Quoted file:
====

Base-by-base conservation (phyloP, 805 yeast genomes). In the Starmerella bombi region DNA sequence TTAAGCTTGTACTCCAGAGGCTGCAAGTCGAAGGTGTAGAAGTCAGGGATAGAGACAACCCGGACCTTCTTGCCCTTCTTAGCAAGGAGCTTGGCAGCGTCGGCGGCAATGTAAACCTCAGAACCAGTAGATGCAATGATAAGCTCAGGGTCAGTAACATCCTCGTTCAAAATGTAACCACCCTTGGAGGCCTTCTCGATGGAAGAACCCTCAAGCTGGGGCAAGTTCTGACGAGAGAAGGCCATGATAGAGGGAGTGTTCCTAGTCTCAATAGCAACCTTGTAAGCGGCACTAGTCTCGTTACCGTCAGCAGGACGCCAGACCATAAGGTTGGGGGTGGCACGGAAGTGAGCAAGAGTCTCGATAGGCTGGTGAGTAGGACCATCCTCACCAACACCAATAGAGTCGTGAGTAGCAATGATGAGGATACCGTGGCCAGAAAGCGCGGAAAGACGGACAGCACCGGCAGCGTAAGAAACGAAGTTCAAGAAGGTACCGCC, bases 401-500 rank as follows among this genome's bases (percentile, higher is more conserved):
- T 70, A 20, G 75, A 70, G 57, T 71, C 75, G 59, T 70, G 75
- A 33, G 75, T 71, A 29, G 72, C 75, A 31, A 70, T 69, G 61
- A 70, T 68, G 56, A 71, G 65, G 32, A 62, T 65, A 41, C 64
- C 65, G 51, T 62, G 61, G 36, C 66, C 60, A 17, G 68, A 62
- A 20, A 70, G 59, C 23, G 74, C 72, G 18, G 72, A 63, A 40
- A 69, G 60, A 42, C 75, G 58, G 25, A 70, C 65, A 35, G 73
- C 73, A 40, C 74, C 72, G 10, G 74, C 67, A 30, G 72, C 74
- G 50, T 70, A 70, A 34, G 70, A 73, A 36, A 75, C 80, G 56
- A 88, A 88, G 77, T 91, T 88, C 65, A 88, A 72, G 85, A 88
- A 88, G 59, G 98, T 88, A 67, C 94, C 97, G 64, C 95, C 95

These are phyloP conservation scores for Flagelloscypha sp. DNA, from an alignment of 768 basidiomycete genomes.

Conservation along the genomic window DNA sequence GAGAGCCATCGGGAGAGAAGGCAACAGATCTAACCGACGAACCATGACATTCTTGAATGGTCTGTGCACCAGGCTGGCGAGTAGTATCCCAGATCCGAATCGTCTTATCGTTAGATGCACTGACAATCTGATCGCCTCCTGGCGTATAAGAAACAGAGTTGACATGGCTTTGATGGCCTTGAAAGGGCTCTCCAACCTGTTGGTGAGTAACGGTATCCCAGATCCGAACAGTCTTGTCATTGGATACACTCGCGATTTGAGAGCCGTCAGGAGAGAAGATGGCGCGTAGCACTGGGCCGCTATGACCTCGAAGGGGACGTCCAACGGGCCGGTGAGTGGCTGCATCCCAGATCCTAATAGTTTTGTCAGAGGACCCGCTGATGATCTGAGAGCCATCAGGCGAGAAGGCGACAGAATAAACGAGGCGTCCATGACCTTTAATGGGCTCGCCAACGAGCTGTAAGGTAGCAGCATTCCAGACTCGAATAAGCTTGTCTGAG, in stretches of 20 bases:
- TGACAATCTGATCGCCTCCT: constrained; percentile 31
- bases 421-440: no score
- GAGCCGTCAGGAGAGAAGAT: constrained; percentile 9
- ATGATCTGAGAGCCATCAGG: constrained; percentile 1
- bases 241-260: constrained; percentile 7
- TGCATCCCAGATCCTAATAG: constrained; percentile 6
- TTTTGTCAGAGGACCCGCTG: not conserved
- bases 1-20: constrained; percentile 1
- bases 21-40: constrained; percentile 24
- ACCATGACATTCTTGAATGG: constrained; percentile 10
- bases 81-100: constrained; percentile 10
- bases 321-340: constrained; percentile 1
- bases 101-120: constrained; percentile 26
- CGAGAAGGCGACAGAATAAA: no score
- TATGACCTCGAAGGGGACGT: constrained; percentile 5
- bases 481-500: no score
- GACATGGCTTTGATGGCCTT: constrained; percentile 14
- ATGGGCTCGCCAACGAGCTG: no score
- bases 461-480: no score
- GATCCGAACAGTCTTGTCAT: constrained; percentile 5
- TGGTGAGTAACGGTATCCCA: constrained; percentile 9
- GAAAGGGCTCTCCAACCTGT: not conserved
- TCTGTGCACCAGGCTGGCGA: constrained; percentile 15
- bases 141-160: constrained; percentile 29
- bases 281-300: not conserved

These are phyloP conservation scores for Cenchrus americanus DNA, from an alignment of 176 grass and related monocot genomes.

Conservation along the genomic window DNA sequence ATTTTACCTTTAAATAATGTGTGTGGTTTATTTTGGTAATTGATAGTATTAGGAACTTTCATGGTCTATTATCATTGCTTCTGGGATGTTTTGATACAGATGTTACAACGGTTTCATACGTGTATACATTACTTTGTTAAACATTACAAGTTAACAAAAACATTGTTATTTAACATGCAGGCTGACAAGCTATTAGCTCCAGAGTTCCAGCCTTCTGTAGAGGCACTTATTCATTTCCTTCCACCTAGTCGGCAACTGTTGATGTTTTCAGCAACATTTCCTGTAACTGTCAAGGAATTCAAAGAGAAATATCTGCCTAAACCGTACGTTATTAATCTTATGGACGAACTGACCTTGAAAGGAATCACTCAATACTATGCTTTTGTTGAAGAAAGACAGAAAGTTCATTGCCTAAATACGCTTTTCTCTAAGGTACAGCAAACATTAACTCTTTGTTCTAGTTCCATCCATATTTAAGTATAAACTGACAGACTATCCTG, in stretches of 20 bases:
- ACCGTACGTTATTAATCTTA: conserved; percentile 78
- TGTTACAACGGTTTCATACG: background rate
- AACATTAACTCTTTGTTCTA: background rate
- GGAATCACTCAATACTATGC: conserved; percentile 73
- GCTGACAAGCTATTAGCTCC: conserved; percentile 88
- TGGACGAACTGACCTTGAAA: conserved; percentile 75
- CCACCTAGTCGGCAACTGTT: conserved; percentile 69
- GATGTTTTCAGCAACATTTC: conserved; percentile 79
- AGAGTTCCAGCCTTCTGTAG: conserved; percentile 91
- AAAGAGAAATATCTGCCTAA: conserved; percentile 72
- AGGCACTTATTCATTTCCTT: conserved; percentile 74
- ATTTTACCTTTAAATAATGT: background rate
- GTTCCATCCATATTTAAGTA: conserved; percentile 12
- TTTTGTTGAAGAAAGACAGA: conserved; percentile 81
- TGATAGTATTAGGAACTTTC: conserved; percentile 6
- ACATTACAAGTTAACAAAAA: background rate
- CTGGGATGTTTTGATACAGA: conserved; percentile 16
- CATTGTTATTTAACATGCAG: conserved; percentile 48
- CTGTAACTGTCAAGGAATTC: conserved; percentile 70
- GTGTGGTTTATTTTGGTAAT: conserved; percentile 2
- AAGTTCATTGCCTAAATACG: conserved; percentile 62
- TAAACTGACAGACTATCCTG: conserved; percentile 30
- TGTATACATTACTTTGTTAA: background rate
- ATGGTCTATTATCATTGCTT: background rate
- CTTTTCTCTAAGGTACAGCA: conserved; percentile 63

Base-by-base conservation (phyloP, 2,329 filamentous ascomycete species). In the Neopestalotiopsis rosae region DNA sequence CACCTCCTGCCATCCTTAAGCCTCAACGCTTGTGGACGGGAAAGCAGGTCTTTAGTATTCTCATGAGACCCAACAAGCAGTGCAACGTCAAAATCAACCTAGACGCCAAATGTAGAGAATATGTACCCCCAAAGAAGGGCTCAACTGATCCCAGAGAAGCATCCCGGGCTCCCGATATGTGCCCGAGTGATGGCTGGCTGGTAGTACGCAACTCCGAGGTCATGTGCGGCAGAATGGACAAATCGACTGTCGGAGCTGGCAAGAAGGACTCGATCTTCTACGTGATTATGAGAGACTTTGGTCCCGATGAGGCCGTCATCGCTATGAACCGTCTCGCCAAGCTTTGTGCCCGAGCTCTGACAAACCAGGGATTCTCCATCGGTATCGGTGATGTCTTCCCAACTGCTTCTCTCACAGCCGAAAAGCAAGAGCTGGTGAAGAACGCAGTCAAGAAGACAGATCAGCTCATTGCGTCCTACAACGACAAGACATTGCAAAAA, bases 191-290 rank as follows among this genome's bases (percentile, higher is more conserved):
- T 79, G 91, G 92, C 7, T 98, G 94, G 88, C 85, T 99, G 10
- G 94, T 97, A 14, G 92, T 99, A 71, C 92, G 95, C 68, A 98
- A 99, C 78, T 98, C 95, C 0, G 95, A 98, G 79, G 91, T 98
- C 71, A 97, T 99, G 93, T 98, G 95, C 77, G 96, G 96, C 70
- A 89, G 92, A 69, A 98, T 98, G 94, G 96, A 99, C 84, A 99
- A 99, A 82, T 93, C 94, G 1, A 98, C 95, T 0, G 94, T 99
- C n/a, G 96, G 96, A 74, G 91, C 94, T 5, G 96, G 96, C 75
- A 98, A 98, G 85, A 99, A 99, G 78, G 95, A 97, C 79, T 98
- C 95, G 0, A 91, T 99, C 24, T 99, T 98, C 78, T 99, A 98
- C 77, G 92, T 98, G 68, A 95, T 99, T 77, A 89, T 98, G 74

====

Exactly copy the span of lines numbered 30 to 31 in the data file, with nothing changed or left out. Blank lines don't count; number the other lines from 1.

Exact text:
- GACATGGCTTTGATGGCCTT: constrained; percentile 14
- ATGGGCTCGCCAACGAGCTG: no score